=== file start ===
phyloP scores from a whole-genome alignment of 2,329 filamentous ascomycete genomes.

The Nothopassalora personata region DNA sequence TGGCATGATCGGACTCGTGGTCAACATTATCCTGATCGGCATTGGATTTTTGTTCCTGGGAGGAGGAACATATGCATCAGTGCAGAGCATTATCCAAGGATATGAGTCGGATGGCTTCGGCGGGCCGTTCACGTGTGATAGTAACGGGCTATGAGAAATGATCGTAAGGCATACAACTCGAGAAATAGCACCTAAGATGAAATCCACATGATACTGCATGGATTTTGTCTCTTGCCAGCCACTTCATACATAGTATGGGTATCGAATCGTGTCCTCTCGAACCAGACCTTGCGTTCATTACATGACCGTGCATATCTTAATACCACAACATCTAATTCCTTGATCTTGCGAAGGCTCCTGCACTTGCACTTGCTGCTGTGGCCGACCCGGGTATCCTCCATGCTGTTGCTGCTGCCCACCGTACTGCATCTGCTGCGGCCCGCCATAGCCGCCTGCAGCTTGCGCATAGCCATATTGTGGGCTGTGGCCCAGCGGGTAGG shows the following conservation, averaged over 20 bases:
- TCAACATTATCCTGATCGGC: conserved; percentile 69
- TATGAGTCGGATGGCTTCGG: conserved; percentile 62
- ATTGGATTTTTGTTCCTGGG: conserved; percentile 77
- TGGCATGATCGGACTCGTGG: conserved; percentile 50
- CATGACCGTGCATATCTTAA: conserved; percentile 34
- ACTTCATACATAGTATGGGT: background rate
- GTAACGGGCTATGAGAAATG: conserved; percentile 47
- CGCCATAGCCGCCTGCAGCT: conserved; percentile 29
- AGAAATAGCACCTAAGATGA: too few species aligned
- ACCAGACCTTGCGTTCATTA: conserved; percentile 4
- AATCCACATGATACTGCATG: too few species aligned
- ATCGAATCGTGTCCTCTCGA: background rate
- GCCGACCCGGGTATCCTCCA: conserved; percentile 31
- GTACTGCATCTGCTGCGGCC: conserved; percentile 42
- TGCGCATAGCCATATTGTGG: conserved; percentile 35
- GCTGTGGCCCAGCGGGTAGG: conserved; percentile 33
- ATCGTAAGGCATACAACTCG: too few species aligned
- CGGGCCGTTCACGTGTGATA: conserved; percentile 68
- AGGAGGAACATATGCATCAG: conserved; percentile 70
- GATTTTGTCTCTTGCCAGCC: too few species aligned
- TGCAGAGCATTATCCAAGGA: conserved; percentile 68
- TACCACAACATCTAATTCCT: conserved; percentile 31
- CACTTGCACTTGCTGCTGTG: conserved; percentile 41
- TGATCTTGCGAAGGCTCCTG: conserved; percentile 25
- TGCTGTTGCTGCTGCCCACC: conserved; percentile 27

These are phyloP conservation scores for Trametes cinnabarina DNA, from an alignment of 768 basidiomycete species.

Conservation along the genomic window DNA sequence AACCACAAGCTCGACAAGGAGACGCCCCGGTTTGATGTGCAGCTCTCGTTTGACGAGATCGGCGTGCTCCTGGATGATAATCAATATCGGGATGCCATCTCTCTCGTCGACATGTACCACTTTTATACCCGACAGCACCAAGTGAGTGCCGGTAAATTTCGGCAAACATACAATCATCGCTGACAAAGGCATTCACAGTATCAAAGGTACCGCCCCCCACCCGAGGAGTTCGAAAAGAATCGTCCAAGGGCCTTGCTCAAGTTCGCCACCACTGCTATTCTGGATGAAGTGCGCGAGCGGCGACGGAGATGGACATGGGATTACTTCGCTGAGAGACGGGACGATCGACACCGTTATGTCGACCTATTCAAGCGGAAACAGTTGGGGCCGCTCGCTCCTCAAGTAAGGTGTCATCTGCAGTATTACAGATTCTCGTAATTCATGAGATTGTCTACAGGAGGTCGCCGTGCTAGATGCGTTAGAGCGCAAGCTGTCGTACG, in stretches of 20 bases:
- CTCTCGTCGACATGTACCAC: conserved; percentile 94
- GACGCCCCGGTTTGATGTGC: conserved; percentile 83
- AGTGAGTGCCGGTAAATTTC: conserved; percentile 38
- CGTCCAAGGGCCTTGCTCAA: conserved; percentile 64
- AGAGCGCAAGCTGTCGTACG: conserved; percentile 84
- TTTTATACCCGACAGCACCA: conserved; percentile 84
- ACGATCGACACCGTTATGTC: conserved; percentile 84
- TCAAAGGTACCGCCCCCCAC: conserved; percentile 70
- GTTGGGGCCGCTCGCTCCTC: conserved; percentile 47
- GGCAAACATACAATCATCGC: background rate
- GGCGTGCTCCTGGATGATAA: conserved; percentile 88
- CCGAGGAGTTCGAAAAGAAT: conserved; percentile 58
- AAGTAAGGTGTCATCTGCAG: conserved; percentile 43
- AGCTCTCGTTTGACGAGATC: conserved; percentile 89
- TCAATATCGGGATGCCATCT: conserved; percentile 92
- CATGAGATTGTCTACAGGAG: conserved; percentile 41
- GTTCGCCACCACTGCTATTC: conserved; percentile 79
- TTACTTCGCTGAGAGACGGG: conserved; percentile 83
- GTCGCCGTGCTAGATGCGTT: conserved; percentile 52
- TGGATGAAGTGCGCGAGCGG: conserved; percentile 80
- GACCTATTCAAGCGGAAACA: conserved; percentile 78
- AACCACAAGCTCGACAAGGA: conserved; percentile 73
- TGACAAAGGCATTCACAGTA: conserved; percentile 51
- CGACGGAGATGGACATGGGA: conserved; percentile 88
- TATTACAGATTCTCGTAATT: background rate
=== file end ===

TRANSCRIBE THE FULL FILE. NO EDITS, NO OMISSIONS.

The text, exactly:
phyloP scores from a whole-genome alignment of 2,329 filamentous ascomycete genomes.

The Nothopassalora personata region DNA sequence TGGCATGATCGGACTCGTGGTCAACATTATCCTGATCGGCATTGGATTTTTGTTCCTGGGAGGAGGAACATATGCATCAGTGCAGAGCATTATCCAAGGATATGAGTCGGATGGCTTCGGCGGGCCGTTCACGTGTGATAGTAACGGGCTATGAGAAATGATCGTAAGGCATACAACTCGAGAAATAGCACCTAAGATGAAATCCACATGATACTGCATGGATTTTGTCTCTTGCCAGCCACTTCATACATAGTATGGGTATCGAATCGTGTCCTCTCGAACCAGACCTTGCGTTCATTACATGACCGTGCATATCTTAATACCACAACATCTAATTCCTTGATCTTGCGAAGGCTCCTGCACTTGCACTTGCTGCTGTGGCCGACCCGGGTATCCTCCATGCTGTTGCTGCTGCCCACCGTACTGCATCTGCTGCGGCCCGCCATAGCCGCCTGCAGCTTGCGCATAGCCATATTGTGGGCTGTGGCCCAGCGGGTAGG shows the following conservation, averaged over 20 bases:
- TCAACATTATCCTGATCGGC: conserved; percentile 69
- TATGAGTCGGATGGCTTCGG: conserved; percentile 62
- ATTGGATTTTTGTTCCTGGG: conserved; percentile 77
- TGGCATGATCGGACTCGTGG: conserved; percentile 50
- CATGACCGTGCATATCTTAA: conserved; percentile 34
- ACTTCATACATAGTATGGGT: background rate
- GTAACGGGCTATGAGAAATG: conserved; percentile 47
- CGCCATAGCCGCCTGCAGCT: conserved; percentile 29
- AGAAATAGCACCTAAGATGA: too few species aligned
- ACCAGACCTTGCGTTCATTA: conserved; percentile 4
- AATCCACATGATACTGCATG: too few species aligned
- ATCGAATCGTGTCCTCTCGA: background rate
- GCCGACCCGGGTATCCTCCA: conserved; percentile 31
- GTACTGCATCTGCTGCGGCC: conserved; percentile 42
- TGCGCATAGCCATATTGTGG: conserved; percentile 35
- GCTGTGGCCCAGCGGGTAGG: conserved; percentile 33
- ATCGTAAGGCATACAACTCG: too few species aligned
- CGGGCCGTTCACGTGTGATA: conserved; percentile 68
- AGGAGGAACATATGCATCAG: conserved; percentile 70
- GATTTTGTCTCTTGCCAGCC: too few species aligned
- TGCAGAGCATTATCCAAGGA: conserved; percentile 68
- TACCACAACATCTAATTCCT: conserved; percentile 31
- CACTTGCACTTGCTGCTGTG: conserved; percentile 41
- TGATCTTGCGAAGGCTCCTG: conserved; percentile 25
- TGCTGTTGCTGCTGCCCACC: conserved; percentile 27

These are phyloP conservation scores for Trametes cinnabarina DNA, from an alignment of 768 basidiomycete species.

Conservation along the genomic window DNA sequence AACCACAAGCTCGACAAGGAGACGCCCCGGTTTGATGTGCAGCTCTCGTTTGACGAGATCGGCGTGCTCCTGGATGATAATCAATATCGGGATGCCATCTCTCTCGTCGACATGTACCACTTTTATACCCGACAGCACCAAGTGAGTGCCGGTAAATTTCGGCAAACATACAATCATCGCTGACAAAGGCATTCACAGTATCAAAGGTACCGCCCCCCACCCGAGGAGTTCGAAAAGAATCGTCCAAGGGCCTTGCTCAAGTTCGCCACCACTGCTATTCTGGATGAAGTGCGCGAGCGGCGACGGAGATGGACATGGGATTACTTCGCTGAGAGACGGGACGATCGACACCGTTATGTCGACCTATTCAAGCGGAAACAGTTGGGGCCGCTCGCTCCTCAAGTAAGGTGTCATCTGCAGTATTACAGATTCTCGTAATTCATGAGATTGTCTACAGGAGGTCGCCGTGCTAGATGCGTTAGAGCGCAAGCTGTCGTACG, in stretches of 20 bases:
- CTCTCGTCGACATGTACCAC: conserved; percentile 94
- GACGCCCCGGTTTGATGTGC: conserved; percentile 83
- AGTGAGTGCCGGTAAATTTC: conserved; percentile 38
- CGTCCAAGGGCCTTGCTCAA: conserved; percentile 64
- AGAGCGCAAGCTGTCGTACG: conserved; percentile 84
- TTTTATACCCGACAGCACCA: conserved; percentile 84
- ACGATCGACACCGTTATGTC: conserved; percentile 84
- TCAAAGGTACCGCCCCCCAC: conserved; percentile 70
- GTTGGGGCCGCTCGCTCCTC: conserved; percentile 47
- GGCAAACATACAATCATCGC: background rate
- GGCGTGCTCCTGGATGATAA: conserved; percentile 88
- CCGAGGAGTTCGAAAAGAAT: conserved; percentile 58
- AAGTAAGGTGTCATCTGCAG: conserved; percentile 43
- AGCTCTCGTTTGACGAGATC: conserved; percentile 89
- TCAATATCGGGATGCCATCT: conserved; percentile 92
- CATGAGATTGTCTACAGGAG: conserved; percentile 41
- GTTCGCCACCACTGCTATTC: conserved; percentile 79
- TTACTTCGCTGAGAGACGGG: conserved; percentile 83
- GTCGCCGTGCTAGATGCGTT: conserved; percentile 52
- TGGATGAAGTGCGCGAGCGG: conserved; percentile 80
- GACCTATTCAAGCGGAAACA: conserved; percentile 78
- AACCACAAGCTCGACAAGGA: conserved; percentile 73
- TGACAAAGGCATTCACAGTA: conserved; percentile 51
- CGACGGAGATGGACATGGGA: conserved; percentile 88
- TATTACAGATTCTCGTAATT: background rate